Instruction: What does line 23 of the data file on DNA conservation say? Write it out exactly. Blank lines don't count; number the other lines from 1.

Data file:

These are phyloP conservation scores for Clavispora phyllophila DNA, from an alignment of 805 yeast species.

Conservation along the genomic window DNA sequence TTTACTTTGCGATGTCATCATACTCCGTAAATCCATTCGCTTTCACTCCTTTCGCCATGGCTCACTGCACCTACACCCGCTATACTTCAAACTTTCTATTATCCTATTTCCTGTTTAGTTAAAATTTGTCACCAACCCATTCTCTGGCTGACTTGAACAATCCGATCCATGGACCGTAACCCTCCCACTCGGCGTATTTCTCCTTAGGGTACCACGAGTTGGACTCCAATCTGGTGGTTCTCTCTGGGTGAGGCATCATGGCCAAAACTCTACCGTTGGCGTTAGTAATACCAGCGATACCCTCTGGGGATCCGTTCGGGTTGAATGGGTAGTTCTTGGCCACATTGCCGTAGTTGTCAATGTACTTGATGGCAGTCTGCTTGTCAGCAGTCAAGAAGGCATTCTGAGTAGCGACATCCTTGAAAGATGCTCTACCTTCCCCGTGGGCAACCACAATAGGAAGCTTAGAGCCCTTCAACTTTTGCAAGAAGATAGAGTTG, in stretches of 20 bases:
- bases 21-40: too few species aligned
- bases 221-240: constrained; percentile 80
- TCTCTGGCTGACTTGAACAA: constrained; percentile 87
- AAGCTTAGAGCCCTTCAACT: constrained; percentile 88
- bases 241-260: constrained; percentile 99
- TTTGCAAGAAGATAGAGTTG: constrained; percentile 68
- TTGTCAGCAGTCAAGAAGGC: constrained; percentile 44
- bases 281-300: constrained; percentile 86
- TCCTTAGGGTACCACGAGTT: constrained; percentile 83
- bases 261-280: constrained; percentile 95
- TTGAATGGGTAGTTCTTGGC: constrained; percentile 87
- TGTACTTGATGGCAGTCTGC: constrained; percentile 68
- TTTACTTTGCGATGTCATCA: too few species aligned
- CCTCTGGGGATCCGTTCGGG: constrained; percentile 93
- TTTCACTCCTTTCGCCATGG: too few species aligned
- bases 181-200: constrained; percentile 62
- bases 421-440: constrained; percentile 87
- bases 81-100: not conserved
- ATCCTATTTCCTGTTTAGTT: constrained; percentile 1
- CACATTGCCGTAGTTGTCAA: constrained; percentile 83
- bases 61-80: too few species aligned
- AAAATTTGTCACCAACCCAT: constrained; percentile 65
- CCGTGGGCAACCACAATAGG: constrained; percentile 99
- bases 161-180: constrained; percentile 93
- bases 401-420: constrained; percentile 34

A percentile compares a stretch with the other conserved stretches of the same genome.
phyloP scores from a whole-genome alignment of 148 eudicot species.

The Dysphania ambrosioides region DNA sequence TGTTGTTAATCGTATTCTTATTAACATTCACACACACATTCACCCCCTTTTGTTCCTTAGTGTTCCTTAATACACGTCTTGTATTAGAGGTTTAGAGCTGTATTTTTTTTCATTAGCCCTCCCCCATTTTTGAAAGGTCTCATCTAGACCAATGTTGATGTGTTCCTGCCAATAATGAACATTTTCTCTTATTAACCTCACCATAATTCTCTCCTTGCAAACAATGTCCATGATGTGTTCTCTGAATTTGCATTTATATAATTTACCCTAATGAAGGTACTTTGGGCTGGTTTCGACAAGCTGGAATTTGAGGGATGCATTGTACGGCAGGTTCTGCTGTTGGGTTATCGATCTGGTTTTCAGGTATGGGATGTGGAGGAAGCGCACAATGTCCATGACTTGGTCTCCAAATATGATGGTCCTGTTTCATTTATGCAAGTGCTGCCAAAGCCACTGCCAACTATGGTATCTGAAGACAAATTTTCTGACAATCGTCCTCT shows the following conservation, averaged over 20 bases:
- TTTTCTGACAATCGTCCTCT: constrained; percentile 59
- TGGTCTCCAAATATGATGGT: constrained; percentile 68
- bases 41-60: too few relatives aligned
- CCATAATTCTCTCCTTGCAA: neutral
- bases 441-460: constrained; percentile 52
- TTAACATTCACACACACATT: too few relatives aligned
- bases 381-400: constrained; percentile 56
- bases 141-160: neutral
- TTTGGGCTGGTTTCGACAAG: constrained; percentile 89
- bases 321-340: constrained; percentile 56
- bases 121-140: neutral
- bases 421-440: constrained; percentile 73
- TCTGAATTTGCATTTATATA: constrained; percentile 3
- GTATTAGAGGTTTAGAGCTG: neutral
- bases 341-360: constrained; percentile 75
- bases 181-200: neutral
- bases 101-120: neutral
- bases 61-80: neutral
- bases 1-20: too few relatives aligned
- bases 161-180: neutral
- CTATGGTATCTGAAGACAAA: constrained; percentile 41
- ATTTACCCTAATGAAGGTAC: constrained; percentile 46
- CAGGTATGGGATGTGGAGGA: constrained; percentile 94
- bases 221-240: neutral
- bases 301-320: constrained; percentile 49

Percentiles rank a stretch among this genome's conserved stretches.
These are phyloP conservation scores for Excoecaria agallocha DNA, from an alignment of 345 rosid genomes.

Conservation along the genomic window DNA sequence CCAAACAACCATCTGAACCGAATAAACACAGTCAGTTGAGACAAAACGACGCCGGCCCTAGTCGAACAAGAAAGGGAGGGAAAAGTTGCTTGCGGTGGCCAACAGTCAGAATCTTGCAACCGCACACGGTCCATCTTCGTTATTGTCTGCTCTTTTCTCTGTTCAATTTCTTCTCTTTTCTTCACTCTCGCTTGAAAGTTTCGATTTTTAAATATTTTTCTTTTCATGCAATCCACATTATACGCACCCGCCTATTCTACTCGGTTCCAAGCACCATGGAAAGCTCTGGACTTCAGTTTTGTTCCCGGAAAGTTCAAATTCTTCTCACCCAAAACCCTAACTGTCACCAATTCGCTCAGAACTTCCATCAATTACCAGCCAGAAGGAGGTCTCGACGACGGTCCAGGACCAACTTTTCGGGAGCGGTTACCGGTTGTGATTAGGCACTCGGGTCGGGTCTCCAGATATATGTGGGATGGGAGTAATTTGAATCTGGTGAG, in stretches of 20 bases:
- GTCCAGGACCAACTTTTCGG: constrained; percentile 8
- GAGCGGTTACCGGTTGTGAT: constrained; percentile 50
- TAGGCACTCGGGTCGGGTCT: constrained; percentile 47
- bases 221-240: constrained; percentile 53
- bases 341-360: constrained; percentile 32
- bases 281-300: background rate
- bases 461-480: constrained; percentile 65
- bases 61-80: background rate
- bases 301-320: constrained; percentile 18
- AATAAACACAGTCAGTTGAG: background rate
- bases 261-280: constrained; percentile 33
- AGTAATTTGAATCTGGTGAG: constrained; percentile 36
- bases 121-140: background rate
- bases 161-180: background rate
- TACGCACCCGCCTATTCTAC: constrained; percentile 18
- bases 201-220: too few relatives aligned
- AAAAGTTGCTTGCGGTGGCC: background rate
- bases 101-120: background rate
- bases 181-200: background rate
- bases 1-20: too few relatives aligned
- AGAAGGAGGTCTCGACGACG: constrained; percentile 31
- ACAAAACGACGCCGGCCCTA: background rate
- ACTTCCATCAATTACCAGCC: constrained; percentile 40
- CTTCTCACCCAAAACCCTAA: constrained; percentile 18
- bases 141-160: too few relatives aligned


- bases 61-80: too few species aligned